Based on the evidences presented above in summary, it seems that weekdays, along with specific names, were used in calendars of Ancient Persia and even Sunday as the holiday in Christian calendar was adopted from Iranian calendar. We know that Sunday in both calendar means “day of Sun” (in middle Persian: Mehr Ruz, see above). However, under Sassanids and along with other numerous distortions that were made to the customs and culture of Ancient Persia, they dropped weekdays from their calendar and used only names for month days. They probably used the three di-designated days (di be Azar, di be Mehr, di be Din, i.e., days number eight, fifteen, and twenty-three) along with Ormazd (the first day of each month) as holidays in each month. We also need to mention that the names for thirty days of month is used in all Iranian calendars and this is not limited to Sassanian calendar only.
* * *
Sunday, 2 December 2007
Weekdays at ancient Persia (Iran)
Reza Moradi Ghiasabadi
Translator: Saam Sheykh-ol Eslami
Week and seven weekdays has a lot of usage at solar calendars although different calendars have different details but in all of them week with seven days are the same we know days of month and year differs at different calendars and during history they had changed and also Leap years have more days.
Another important thing about week is that they never change at any calendar in other words weekly counting is the most accurate counting system this special characteristic has very important role on synchronizing different calendars. The only difference that they have is holiday (Friday to Monday) at different religions.
Nowadays a lot of people think that at Persian (Iranian) ancient calendars were no week so there weren`t any name for weekly days. This is a pervasive idea but this idea has its own reasons and that is at famous Persian ancient writings. There is nothing about names of weekly days and we know that Sassanid calendar had no weeks so days of month had names which people used them we know that at Sassanid official calendars there were no use of weeks but we cannot popularize it to all periods and all calendars.
At the other hand we know about Sassanid and Zoroastrian clergymen`s distort ants. So may be eliminating week from calendar was their affection to calendar. But for proving this idea we don`t have enough evidence. Specially because Pahlavi history and middle age writings say nothing about it, because Pahlavi writings were mostly viewpoint of Sassanid policy and religious policy had effect on writings after them. Writer thinks Persian ancient calendars had weekly counting but Sassanid official calendar didn’t have it here are four theories that proves it:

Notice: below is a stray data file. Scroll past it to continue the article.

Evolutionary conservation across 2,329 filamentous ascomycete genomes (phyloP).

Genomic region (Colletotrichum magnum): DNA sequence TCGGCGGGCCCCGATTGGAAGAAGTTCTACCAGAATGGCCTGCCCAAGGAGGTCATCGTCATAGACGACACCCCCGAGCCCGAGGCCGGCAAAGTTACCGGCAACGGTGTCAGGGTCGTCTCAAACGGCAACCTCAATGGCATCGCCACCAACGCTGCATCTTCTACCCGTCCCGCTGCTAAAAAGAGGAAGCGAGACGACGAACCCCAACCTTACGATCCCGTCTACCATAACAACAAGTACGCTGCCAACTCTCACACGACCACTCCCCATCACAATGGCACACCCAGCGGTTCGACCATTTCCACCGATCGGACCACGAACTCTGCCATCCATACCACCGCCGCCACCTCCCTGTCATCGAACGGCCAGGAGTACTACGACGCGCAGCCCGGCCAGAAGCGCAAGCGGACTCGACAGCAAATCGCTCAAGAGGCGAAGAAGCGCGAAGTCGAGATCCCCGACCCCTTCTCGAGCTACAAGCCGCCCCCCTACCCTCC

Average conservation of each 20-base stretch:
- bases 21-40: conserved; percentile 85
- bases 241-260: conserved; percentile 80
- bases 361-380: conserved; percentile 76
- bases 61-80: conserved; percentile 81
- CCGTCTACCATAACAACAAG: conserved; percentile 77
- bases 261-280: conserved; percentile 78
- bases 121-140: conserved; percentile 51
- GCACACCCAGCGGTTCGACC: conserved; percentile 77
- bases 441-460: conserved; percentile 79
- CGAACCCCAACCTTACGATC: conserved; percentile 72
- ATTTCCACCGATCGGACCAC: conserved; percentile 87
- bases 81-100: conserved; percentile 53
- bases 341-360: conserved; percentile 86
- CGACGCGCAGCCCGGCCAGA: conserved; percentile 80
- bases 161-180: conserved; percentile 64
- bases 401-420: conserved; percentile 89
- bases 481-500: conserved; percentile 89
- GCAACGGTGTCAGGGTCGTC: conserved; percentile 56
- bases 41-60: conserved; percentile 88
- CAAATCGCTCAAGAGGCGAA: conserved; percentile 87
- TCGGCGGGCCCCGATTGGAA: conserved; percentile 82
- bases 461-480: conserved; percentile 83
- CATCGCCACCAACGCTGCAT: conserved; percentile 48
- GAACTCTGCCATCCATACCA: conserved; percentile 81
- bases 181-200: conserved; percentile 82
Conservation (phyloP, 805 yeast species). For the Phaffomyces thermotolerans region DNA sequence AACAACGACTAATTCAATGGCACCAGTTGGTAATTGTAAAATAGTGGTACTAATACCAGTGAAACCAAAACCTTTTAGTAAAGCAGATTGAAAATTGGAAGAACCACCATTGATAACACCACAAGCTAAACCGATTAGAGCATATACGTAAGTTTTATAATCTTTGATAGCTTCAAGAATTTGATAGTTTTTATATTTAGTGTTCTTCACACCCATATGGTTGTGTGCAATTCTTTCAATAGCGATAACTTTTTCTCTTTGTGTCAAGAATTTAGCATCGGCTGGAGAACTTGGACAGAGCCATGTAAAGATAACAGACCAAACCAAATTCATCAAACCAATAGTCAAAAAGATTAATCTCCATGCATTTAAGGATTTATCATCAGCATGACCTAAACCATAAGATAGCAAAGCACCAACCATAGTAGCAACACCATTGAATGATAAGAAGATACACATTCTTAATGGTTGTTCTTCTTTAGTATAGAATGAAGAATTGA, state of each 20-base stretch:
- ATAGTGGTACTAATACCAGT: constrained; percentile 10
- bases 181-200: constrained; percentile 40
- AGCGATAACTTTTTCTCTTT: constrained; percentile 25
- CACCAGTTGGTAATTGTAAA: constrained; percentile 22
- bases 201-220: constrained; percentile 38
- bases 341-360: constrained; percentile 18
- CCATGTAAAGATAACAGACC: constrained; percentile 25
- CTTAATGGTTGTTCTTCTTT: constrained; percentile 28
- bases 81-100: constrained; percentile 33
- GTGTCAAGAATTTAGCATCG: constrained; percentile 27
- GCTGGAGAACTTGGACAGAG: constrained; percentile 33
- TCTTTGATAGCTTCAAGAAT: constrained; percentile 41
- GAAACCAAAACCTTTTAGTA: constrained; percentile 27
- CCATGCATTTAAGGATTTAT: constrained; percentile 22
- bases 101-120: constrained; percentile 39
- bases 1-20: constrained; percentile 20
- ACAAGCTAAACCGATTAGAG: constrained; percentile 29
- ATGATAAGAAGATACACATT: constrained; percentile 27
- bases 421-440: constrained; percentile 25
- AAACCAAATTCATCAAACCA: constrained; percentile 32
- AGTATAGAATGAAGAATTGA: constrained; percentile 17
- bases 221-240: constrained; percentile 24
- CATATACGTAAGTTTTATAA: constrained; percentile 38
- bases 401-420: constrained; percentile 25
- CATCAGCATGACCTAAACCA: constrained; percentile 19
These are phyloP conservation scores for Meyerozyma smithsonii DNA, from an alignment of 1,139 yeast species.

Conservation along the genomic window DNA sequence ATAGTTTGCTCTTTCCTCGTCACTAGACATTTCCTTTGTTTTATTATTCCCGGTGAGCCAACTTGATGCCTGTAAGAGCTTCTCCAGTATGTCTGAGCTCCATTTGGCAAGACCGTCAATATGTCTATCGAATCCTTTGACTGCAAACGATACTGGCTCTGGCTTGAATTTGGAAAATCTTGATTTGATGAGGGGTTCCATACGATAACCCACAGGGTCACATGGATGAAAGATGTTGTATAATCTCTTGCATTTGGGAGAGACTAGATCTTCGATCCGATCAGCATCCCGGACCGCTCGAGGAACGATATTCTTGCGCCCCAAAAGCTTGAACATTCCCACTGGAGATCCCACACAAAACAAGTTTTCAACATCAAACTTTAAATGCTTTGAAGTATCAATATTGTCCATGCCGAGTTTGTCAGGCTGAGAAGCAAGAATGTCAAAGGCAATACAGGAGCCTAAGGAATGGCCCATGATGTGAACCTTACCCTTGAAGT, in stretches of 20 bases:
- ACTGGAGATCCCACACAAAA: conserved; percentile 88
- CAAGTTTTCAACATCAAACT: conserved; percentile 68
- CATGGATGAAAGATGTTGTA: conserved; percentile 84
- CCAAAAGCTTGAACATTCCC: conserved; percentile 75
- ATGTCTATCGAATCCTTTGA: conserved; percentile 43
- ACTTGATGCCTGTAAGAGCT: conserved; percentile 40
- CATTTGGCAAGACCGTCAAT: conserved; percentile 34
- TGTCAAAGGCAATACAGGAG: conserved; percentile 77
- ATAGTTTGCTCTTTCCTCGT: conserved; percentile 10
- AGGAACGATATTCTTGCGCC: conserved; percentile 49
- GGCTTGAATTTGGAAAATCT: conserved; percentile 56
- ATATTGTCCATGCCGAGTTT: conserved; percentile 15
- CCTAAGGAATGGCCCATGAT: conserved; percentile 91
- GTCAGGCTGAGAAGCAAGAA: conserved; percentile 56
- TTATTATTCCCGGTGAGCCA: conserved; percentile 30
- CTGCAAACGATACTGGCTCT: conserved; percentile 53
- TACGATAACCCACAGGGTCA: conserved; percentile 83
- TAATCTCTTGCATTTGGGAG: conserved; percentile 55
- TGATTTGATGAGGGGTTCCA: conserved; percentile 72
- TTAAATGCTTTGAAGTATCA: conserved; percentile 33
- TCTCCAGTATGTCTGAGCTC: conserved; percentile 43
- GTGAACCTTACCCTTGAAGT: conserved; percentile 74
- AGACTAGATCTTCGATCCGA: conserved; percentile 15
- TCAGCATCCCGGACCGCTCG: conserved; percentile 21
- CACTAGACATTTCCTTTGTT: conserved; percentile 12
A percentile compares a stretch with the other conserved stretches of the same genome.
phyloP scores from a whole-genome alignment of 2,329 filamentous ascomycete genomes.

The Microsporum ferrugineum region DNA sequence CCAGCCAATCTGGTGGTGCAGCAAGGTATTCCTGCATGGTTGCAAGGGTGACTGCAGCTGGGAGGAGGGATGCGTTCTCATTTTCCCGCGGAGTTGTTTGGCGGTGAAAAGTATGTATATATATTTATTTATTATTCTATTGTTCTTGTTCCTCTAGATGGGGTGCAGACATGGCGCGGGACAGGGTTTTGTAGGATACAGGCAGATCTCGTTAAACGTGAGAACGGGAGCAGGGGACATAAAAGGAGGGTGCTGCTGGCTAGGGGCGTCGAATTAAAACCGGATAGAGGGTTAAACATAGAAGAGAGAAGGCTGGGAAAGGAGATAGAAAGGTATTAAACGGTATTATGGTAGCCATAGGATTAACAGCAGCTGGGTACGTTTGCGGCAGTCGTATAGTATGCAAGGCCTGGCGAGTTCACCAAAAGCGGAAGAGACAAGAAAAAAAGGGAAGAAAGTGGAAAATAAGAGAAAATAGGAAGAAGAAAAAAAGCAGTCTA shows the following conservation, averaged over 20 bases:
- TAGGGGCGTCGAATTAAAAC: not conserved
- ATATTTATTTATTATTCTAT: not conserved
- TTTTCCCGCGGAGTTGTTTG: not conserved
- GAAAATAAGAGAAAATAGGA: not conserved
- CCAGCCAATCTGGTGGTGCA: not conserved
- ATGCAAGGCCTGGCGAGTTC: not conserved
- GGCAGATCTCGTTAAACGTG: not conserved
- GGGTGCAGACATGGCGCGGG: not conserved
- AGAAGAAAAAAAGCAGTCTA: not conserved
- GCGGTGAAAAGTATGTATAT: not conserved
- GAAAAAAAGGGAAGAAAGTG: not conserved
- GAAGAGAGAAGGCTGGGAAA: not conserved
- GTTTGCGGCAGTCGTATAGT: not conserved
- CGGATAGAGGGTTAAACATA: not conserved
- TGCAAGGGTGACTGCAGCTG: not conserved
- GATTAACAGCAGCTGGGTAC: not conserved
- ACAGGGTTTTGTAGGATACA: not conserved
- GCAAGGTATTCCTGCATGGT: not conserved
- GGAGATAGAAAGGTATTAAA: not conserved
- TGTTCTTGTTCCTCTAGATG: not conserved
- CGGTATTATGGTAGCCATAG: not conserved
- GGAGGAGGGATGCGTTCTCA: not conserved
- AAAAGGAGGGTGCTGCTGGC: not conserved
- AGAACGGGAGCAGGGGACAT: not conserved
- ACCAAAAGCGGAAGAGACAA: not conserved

۱- Weekly counting is an old counting system that has been used at lunar calendars. It is fastest and easiest way of counting dates and undoubtedly ancient nations have used them.
۲- This item is Shahnameh Ferdowsi has used word week about 120 times and also 2 times Wednesday has been used as Shahname is reporting old Persian (Iranian) time and has translations of history writings is unlikely that without any concept of week these words has used.
۳- Third one is writing the Manicheanists that has used week a lot “Tourfan”, “Mug- Tag”, Sunday and Monday are Mehr- rouz and Khowr- rouz and these two days used for getting fasten at writing the Manicheanists names of days at month has been used also and Monday was holiday.
۴- Ancient Chinese writings reported Persian weekdays an old ancient Buddhist writing which (759 AC) has been translated from Sanskrit to Chinese “Gang Ching Fang” had written a purl about it (n 764 AC) he had written Chinese name of days and their equal middle Persian and Sogdian language at this writing we see names of Persian weekdays which start from Sunday: Yu- Shambat (holiday), Do- Shambat, Se- Shambat, Char- Shambat, Panj- Sambat, Shambat. At same writing their Sogdian equal are Mehr- Rouz, Khowrshid- Rouz, Mah- Rouz, Bahman- Rouz, Tir- Rouz, Ourmazd- Rouz, Nahid- rouz, Jian- Rouz (Keyvan- Rouz).
As we see these seven names came from seven stars: Sun, Moon and other know planets (at that time).
With this brief description about the evidences which came above it seems Persian (Iranian) ancient calendars used weekly days and Sunday as holiday. Sunday at Christian calendar came from Persain calendar at both calendars have the same meaning (Sunday= Khowrshid- Rouz). But during Sassanid a lot of things were sophisticated which weekdays are among them they used names of days at month their system had shortage for solving this problem they used “Dey” for eighth, fifteenth and twenty- third of each month. With Ourmazd (first day of each month ) these days were holidays. We should consider that these names had been used at all Persian calendars they weren`t just for Sassanid.